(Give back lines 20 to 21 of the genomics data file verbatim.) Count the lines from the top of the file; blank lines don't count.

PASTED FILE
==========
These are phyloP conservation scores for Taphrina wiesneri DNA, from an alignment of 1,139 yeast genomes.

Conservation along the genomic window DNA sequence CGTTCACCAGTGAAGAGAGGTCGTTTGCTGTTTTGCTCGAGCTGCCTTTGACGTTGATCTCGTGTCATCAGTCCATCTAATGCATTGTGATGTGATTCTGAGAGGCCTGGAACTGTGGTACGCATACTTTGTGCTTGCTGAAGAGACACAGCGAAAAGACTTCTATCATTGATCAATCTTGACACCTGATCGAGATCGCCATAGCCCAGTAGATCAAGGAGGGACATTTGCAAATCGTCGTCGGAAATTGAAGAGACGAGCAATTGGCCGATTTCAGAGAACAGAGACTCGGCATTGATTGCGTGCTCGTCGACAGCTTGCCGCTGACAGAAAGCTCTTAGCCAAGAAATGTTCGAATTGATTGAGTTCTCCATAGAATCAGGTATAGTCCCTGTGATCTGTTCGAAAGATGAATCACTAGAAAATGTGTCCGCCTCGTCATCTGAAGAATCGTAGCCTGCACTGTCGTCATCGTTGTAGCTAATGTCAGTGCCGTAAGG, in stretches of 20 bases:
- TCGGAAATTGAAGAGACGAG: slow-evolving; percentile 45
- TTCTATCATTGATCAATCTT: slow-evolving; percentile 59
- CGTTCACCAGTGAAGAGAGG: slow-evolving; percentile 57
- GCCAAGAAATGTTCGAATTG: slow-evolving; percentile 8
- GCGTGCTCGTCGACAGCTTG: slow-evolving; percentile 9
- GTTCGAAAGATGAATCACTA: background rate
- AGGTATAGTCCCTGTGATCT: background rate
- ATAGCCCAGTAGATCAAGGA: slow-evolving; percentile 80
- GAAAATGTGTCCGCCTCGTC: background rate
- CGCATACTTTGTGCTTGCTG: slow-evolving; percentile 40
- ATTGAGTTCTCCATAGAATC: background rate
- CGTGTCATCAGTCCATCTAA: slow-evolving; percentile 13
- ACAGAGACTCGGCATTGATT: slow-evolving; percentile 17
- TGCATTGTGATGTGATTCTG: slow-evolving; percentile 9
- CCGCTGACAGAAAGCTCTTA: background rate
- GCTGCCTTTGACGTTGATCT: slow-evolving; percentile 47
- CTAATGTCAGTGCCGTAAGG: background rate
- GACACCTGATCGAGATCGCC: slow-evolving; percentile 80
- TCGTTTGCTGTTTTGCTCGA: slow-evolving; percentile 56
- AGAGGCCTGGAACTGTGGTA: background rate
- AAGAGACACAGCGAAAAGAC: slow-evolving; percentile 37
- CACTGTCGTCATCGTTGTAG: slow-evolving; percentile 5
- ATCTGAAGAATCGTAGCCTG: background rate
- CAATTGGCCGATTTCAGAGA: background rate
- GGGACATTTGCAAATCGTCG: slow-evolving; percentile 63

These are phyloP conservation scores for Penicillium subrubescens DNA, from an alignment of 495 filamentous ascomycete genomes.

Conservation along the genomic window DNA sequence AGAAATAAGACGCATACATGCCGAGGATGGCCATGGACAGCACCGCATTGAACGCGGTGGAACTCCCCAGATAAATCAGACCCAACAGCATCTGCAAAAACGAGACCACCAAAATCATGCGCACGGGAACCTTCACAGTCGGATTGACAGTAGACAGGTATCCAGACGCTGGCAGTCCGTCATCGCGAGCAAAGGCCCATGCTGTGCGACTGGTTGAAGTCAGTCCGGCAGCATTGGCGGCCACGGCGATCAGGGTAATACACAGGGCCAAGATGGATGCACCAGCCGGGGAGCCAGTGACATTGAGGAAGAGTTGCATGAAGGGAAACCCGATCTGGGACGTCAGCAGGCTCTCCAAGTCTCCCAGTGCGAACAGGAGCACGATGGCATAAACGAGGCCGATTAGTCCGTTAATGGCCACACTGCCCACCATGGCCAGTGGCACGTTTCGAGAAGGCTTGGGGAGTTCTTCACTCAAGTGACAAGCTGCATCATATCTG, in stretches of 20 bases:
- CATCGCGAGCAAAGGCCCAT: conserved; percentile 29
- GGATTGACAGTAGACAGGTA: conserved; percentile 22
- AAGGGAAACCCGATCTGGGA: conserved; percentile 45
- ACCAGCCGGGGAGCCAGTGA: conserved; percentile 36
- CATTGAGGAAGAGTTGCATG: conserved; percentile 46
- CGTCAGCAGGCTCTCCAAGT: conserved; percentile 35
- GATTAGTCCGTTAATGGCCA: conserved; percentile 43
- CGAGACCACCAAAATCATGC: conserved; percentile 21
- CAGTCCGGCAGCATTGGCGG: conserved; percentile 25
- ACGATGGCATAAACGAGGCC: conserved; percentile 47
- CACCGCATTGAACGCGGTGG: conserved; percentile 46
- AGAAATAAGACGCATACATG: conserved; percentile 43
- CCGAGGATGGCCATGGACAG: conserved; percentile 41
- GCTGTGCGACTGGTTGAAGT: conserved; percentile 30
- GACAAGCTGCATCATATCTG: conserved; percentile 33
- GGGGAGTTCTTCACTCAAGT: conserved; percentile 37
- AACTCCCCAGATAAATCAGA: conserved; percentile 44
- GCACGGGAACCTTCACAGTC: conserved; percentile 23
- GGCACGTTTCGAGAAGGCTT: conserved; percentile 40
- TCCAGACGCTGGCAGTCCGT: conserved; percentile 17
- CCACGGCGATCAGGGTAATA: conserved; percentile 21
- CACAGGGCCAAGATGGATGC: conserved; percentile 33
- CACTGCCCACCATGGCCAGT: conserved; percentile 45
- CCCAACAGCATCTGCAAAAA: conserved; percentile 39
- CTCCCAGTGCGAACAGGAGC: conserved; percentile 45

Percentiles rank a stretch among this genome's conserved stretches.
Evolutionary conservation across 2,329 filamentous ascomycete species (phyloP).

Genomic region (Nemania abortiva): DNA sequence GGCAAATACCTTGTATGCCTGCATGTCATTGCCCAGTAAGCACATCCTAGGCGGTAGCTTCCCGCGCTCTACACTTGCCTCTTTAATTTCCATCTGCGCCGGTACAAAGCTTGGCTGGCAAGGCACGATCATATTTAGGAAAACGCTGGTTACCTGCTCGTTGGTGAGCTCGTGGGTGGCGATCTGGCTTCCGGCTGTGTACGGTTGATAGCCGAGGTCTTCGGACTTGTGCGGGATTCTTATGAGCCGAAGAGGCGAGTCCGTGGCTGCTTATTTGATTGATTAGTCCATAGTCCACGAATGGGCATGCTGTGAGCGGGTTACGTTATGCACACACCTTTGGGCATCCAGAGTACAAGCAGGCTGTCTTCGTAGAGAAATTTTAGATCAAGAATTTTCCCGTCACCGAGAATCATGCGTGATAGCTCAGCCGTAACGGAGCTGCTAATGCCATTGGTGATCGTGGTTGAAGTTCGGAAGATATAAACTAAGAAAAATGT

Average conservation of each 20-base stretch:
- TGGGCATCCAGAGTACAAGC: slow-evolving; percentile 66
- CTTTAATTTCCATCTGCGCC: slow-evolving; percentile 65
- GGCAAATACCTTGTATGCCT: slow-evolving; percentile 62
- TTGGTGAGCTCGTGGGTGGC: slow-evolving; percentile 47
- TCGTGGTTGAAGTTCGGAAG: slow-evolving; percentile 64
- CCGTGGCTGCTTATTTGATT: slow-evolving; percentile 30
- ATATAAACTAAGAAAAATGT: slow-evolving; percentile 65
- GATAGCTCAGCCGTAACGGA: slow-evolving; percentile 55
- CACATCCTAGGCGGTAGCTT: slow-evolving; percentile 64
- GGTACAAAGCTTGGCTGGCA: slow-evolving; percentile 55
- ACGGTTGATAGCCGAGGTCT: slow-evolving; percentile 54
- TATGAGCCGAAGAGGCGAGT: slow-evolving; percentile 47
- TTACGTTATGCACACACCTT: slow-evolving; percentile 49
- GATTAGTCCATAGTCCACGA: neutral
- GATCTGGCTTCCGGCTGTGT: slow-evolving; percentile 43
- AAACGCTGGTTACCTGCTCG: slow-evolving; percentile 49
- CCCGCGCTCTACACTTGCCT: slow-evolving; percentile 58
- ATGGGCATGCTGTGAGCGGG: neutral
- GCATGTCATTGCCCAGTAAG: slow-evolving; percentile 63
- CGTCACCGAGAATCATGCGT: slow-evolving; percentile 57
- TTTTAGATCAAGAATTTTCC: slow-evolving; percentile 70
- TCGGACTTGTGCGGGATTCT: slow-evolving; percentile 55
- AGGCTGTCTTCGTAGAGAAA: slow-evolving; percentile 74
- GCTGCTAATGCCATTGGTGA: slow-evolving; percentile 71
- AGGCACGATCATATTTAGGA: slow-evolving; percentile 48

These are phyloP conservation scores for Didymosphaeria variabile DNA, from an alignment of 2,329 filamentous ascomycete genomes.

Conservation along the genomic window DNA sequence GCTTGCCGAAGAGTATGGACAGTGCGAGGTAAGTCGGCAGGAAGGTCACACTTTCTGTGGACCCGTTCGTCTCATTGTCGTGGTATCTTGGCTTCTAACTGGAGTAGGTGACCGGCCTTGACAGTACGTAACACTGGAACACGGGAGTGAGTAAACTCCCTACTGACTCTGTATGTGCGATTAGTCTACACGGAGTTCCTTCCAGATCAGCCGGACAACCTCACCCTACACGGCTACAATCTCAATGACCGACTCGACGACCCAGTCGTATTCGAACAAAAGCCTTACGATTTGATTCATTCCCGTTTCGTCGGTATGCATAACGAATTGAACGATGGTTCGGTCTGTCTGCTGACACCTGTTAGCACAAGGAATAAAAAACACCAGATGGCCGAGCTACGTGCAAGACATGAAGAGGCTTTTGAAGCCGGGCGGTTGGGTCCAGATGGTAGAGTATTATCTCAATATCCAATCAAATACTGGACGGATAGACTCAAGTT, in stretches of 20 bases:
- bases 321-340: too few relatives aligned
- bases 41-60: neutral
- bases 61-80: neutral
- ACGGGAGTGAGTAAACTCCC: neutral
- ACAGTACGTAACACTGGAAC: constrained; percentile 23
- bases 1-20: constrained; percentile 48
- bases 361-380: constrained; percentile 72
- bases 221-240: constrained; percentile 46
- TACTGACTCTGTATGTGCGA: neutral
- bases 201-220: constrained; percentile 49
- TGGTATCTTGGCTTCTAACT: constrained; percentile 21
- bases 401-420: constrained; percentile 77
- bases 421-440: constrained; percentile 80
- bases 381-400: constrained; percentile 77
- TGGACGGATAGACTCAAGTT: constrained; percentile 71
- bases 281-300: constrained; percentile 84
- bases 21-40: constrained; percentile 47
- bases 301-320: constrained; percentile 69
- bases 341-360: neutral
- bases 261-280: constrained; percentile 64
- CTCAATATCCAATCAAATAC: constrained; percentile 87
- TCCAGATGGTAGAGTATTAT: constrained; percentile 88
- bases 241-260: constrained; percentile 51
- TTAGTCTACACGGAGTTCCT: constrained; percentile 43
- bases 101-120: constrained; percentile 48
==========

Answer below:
- GACACCTGATCGAGATCGCC: slow-evolving; percentile 80
- TCGTTTGCTGTTTTGCTCGA: slow-evolving; percentile 56